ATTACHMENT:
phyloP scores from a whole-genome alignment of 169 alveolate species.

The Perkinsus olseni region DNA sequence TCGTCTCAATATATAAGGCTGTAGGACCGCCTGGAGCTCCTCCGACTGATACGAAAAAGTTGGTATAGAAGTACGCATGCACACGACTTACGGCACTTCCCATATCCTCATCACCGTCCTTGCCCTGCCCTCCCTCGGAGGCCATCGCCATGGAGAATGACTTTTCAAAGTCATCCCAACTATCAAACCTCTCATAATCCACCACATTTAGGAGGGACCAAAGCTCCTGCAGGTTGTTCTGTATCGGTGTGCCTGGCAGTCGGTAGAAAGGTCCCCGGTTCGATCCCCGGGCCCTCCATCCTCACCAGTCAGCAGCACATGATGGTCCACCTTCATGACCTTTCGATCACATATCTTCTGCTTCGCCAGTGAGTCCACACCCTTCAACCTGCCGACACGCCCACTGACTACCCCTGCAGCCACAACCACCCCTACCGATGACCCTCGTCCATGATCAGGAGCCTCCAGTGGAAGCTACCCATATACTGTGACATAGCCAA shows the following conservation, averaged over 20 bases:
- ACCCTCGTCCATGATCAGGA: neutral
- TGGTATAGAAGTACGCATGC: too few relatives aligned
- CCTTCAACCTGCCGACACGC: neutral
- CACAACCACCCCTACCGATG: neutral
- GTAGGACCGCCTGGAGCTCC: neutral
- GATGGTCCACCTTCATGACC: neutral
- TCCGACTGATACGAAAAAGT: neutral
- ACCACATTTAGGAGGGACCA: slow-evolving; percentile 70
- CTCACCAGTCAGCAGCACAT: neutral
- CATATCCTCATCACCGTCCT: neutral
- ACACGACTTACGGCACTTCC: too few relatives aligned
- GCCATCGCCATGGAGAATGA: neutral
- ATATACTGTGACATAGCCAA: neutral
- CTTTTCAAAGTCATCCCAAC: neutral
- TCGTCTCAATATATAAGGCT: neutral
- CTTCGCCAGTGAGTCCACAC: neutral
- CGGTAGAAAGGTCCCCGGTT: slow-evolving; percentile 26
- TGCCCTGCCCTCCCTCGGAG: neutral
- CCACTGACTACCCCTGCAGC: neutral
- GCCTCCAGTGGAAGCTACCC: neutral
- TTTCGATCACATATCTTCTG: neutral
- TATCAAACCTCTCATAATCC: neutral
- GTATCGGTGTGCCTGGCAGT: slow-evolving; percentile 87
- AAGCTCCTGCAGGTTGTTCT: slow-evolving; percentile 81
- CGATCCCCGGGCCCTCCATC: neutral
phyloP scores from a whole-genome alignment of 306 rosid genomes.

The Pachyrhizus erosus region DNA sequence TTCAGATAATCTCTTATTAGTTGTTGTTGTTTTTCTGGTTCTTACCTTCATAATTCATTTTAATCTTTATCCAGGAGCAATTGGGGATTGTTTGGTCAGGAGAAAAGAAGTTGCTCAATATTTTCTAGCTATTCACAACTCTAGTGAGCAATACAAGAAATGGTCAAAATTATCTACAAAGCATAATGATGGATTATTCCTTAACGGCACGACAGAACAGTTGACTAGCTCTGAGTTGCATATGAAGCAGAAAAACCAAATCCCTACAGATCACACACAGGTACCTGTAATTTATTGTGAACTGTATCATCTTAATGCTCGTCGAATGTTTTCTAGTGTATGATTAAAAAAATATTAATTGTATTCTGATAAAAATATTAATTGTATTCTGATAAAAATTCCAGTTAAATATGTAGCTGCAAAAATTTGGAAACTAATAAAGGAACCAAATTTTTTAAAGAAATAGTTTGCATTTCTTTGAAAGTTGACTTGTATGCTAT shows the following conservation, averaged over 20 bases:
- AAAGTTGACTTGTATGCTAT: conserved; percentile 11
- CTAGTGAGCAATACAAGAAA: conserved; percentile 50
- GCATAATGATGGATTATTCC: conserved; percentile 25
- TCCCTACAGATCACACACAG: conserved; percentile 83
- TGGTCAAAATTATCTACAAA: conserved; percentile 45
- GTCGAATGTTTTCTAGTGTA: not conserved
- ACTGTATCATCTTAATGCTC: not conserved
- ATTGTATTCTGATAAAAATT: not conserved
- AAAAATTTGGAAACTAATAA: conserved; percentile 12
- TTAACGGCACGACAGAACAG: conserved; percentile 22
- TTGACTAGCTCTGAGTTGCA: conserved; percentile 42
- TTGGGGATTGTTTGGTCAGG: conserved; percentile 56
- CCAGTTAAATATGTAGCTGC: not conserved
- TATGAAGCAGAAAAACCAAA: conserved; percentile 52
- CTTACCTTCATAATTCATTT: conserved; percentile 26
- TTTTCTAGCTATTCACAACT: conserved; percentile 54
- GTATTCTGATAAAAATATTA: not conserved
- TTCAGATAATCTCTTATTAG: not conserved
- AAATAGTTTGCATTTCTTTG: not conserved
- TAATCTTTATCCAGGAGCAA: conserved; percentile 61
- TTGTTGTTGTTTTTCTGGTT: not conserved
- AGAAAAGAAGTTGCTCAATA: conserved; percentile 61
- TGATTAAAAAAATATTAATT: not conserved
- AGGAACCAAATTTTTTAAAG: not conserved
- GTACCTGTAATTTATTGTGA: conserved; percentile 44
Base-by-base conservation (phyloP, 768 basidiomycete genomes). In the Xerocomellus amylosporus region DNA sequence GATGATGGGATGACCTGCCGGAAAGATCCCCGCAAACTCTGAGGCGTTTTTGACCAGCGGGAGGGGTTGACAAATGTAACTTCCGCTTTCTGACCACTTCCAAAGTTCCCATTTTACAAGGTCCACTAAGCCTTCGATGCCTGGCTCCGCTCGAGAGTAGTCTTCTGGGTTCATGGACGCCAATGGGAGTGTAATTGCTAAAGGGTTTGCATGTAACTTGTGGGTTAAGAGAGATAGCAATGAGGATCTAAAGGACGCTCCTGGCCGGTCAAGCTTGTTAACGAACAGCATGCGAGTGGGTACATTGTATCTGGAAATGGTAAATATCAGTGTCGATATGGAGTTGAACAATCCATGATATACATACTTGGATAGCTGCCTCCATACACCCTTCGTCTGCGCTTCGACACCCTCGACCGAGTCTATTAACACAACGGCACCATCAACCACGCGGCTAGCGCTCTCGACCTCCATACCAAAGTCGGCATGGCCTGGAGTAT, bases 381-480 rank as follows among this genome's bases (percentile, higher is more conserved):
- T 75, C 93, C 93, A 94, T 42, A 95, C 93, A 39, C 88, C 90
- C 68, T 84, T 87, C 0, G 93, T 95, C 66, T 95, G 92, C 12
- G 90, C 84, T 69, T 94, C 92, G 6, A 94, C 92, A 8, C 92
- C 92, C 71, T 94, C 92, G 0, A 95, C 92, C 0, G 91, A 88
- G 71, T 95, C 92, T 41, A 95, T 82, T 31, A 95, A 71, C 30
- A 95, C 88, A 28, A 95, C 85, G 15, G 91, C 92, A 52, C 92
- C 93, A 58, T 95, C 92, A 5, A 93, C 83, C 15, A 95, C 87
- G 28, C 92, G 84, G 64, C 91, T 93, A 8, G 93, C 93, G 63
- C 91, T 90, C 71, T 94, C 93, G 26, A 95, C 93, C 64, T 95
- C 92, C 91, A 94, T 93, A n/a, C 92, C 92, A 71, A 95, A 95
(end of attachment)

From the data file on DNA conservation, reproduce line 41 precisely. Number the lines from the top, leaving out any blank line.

- TTGGGGATTGTTTGGTCAGG: conserved; percentile 56